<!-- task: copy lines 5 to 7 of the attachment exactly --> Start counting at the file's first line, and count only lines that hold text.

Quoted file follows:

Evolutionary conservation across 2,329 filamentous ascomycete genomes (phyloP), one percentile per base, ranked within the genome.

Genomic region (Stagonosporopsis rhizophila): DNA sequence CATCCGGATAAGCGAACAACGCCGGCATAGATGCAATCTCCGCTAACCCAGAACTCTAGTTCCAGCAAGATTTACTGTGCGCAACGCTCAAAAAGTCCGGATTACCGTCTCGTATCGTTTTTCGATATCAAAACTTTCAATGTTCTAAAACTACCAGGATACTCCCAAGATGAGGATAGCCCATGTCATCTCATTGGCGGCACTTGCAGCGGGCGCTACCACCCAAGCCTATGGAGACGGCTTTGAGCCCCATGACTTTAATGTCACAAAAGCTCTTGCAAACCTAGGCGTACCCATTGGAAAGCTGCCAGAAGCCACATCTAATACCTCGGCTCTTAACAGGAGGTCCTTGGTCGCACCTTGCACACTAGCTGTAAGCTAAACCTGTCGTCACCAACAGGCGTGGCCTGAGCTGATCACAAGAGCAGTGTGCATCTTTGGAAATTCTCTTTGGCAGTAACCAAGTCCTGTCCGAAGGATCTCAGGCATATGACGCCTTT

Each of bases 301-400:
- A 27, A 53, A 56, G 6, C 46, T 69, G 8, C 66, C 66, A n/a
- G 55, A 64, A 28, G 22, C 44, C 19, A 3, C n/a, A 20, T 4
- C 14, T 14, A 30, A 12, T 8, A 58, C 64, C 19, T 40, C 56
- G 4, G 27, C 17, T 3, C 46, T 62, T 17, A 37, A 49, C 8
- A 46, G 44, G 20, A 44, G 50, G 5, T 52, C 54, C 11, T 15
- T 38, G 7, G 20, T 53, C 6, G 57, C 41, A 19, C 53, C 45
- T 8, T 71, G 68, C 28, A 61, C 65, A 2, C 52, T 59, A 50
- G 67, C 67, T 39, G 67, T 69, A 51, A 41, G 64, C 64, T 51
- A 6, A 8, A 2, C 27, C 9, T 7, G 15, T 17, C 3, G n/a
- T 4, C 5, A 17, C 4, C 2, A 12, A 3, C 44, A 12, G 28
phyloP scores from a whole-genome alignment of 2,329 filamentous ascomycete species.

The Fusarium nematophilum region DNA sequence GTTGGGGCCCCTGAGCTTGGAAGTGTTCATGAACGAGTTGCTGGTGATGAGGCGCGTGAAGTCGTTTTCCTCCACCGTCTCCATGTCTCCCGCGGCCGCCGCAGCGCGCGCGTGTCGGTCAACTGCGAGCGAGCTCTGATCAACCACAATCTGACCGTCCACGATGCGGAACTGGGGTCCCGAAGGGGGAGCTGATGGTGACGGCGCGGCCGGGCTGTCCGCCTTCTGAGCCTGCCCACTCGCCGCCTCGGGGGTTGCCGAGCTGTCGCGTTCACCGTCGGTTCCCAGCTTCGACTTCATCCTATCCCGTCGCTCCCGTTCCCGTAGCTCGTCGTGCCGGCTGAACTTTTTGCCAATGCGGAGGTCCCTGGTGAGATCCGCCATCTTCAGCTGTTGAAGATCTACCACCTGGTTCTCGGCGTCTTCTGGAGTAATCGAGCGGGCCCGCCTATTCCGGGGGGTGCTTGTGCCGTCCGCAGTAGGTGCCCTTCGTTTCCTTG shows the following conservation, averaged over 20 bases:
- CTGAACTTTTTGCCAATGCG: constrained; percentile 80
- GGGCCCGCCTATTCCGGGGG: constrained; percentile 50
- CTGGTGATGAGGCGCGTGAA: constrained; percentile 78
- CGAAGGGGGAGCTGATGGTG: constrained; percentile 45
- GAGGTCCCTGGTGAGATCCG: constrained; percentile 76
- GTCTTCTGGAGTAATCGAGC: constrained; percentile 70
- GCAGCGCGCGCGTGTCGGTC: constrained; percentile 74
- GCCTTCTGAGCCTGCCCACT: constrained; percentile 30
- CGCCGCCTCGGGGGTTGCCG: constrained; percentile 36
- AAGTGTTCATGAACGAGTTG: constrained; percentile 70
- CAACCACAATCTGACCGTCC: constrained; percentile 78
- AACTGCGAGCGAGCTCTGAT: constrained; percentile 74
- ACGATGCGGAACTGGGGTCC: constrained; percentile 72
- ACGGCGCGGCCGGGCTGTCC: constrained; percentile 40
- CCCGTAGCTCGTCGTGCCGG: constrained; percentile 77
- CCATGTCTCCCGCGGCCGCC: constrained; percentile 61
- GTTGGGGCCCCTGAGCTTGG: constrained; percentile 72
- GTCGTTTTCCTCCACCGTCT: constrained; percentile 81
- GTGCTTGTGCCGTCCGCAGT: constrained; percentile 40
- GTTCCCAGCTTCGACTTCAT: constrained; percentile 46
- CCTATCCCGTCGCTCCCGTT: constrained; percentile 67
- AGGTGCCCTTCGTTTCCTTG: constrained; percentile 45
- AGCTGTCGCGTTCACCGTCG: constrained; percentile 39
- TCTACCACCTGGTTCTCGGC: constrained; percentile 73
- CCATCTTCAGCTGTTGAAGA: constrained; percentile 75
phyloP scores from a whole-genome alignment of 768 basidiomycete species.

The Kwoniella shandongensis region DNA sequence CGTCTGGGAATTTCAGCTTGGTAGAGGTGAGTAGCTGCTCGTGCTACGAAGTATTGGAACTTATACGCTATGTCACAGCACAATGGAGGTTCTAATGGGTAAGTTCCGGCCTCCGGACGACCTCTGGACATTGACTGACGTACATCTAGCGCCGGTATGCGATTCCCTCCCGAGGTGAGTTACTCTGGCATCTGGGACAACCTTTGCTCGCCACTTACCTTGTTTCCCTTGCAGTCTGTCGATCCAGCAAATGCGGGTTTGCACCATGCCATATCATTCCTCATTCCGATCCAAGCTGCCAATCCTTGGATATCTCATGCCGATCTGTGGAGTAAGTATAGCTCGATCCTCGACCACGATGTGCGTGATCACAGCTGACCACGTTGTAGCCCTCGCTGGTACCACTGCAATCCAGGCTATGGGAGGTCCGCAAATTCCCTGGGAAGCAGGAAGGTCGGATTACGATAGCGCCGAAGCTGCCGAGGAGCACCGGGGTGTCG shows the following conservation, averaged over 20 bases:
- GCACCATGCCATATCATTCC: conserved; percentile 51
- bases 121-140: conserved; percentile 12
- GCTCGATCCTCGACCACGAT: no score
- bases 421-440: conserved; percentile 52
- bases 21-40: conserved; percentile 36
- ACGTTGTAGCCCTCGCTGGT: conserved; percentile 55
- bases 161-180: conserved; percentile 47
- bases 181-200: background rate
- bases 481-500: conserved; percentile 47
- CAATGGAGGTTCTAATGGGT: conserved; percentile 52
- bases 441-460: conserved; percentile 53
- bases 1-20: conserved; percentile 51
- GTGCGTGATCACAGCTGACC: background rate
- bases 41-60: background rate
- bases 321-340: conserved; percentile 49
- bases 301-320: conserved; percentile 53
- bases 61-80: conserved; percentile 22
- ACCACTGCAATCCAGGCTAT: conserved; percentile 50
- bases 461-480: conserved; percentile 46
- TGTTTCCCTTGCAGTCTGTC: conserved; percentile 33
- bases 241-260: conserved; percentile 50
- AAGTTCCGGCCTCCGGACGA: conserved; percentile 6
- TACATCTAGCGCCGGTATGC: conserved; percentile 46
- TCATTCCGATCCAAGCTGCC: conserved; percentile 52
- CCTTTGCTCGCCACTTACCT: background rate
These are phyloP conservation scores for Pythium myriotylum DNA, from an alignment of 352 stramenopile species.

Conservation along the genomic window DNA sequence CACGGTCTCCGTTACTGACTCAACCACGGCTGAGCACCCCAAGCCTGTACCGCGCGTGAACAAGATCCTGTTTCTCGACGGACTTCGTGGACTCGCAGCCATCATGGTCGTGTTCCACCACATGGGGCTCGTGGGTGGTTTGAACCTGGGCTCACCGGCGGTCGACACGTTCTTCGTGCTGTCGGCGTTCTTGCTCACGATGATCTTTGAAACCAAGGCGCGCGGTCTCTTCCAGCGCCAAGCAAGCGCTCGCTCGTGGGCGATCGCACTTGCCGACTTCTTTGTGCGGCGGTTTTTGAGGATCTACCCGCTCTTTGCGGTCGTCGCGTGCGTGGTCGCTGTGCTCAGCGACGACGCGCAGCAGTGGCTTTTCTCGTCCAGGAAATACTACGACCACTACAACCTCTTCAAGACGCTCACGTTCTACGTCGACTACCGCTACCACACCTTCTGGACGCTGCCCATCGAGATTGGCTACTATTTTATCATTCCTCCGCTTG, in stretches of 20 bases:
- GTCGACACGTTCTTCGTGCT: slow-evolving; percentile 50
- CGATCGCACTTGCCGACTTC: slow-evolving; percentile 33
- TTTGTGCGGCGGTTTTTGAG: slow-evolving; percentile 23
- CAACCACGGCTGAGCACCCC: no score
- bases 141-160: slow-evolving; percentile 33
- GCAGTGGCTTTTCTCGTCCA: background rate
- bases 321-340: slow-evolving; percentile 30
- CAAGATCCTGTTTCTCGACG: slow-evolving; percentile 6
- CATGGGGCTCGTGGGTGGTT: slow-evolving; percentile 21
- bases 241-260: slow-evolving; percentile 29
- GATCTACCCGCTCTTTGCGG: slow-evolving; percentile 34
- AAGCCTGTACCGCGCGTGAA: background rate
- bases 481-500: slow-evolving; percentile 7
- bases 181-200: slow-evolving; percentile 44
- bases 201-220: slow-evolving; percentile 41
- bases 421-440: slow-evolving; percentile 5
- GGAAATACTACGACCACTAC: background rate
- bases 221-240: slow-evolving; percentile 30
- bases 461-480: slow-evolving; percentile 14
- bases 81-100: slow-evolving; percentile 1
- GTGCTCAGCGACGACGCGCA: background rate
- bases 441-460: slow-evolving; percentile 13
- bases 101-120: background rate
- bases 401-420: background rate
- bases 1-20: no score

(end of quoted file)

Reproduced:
- G 55, A 64, A 28, G 22, C 44, C 19, A 3, C n/a, A 20, T 4
- C 14, T 14, A 30, A 12, T 8, A 58, C 64, C 19, T 40, C 56
- G 4, G 27, C 17, T 3, C 46, T 62, T 17, A 37, A 49, C 8